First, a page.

A social compact: Advancing the value of STEM
4 September 2013
Science, technology, engineering and mathematics (STEM) are critical to our future, however they are not the only source of insight and illumination in human affairs. STEM practitioners have no special status in respect to the moral dimensions of the utilisation of STEM; this is the province of society as a whole.
“Science does not replace moral judgement. It just extends the context of knowledge within which moral judgements are made. It allows us to do more but it doesn’t tell us whether doing more is right or wrong.” 1
While preparing our country for a future ever more dependent on STEM, we cannot forget that the community must be prepared for what is done – effectively in its name. This means that we must take care to explain to the community what is done, why it is done and what the benefits and any risks may be if we follow a particular path.
This is the context within which STEM practitioners work, and without a deep understanding of this context, the value of STEM will be diminished.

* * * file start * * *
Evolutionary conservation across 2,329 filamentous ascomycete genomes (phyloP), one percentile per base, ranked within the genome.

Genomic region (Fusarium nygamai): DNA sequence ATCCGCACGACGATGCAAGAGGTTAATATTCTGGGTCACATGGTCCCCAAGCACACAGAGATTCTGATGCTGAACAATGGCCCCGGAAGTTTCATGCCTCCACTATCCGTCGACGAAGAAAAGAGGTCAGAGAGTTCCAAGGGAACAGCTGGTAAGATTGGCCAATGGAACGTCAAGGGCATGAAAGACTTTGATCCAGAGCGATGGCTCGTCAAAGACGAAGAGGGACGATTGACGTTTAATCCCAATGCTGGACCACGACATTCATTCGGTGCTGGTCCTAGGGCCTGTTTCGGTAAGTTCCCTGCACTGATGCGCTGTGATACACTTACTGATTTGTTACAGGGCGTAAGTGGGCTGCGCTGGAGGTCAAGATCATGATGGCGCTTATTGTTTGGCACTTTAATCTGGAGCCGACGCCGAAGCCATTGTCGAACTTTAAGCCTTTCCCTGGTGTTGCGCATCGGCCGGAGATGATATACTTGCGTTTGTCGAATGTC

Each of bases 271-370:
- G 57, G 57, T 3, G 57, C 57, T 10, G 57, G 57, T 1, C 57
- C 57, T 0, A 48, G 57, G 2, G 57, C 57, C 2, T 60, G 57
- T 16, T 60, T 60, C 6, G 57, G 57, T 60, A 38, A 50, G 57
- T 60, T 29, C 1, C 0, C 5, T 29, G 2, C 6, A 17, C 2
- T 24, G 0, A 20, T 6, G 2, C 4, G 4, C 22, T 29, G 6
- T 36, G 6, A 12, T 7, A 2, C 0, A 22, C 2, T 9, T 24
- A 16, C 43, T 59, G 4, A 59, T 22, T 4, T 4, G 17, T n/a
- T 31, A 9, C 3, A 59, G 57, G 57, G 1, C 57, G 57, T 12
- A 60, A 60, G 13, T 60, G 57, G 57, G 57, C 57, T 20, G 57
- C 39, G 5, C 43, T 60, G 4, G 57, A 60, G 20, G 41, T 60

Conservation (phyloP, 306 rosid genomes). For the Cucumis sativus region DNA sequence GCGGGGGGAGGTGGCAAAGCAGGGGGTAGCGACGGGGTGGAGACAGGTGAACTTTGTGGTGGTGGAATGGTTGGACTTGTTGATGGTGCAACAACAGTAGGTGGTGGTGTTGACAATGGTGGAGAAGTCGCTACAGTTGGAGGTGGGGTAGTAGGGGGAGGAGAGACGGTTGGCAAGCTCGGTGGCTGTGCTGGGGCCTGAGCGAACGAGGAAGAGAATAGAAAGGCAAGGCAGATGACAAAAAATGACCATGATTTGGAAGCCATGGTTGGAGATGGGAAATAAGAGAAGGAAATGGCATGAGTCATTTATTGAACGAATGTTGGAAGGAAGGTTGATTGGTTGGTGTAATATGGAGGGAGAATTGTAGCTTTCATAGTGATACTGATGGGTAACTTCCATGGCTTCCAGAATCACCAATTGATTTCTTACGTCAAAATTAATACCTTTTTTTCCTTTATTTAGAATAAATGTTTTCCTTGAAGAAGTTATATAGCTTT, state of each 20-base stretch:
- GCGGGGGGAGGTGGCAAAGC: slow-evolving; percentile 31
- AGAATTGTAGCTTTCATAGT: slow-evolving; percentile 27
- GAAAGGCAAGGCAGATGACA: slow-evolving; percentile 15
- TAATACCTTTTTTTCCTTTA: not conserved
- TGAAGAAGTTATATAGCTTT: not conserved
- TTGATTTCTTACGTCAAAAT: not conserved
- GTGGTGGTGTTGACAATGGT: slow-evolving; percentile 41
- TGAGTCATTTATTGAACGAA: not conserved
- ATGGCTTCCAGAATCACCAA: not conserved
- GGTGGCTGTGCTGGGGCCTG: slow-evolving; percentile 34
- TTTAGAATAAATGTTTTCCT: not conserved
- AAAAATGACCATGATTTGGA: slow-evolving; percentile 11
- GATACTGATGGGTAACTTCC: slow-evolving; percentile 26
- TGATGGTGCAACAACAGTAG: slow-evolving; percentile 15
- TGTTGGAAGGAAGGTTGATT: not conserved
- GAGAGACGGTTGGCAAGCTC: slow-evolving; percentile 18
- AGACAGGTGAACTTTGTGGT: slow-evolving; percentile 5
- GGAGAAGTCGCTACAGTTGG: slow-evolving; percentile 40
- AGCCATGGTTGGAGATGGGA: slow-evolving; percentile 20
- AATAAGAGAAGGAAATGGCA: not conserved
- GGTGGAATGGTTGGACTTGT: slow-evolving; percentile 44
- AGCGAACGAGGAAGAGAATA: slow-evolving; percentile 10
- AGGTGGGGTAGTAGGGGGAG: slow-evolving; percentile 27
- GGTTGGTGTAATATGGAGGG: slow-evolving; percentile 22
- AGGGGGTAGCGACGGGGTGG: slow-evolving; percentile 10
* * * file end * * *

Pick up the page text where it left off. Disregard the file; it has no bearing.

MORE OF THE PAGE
Maximum benefit from STEM will only accrue if it relates to valuable work in the humanities and social sciences, both of which are critical to our understanding and recording of our world, our cultures, our knowledge of society and relationships within society.
“…the benefits of science will only be exploited through a renewed compact between science and society, based on a proper understanding of what science is trying to achieve.” 1
As we plan the national STEM strategy, we need a refreshed social compact that articulates the responsibilities and obligations that the key parties – STEM practitioners, governments and the community – have to each other.
Each must play its part.
An Australian compact requires STEM practitioners to be open in communicating their work and its significance to society; they will make clear the professional integrity of STEM practices, the ethics of STEM and the commitment of STEM practitioners to contributing to societal benefit – their part in building a better Australia.
In return, a receptive society with confidence in STEM and an understanding of the how, the what, the where, and importantly the why, will accept the need for adequate resourcing to enable the practitioners to do their job.
Governments for their part will commit to a considered, strategic and adequate resource base for STEM that is predictable and recognises the effort, foresight and investment necessary to discover and apply new knowledge. They will do so with the support of the community.
1. Blair, T. 2002. Speech on scientific research to the Royal Society: http://www.guardian.co.uk/politics/2002/may/23/speeches.tonyblair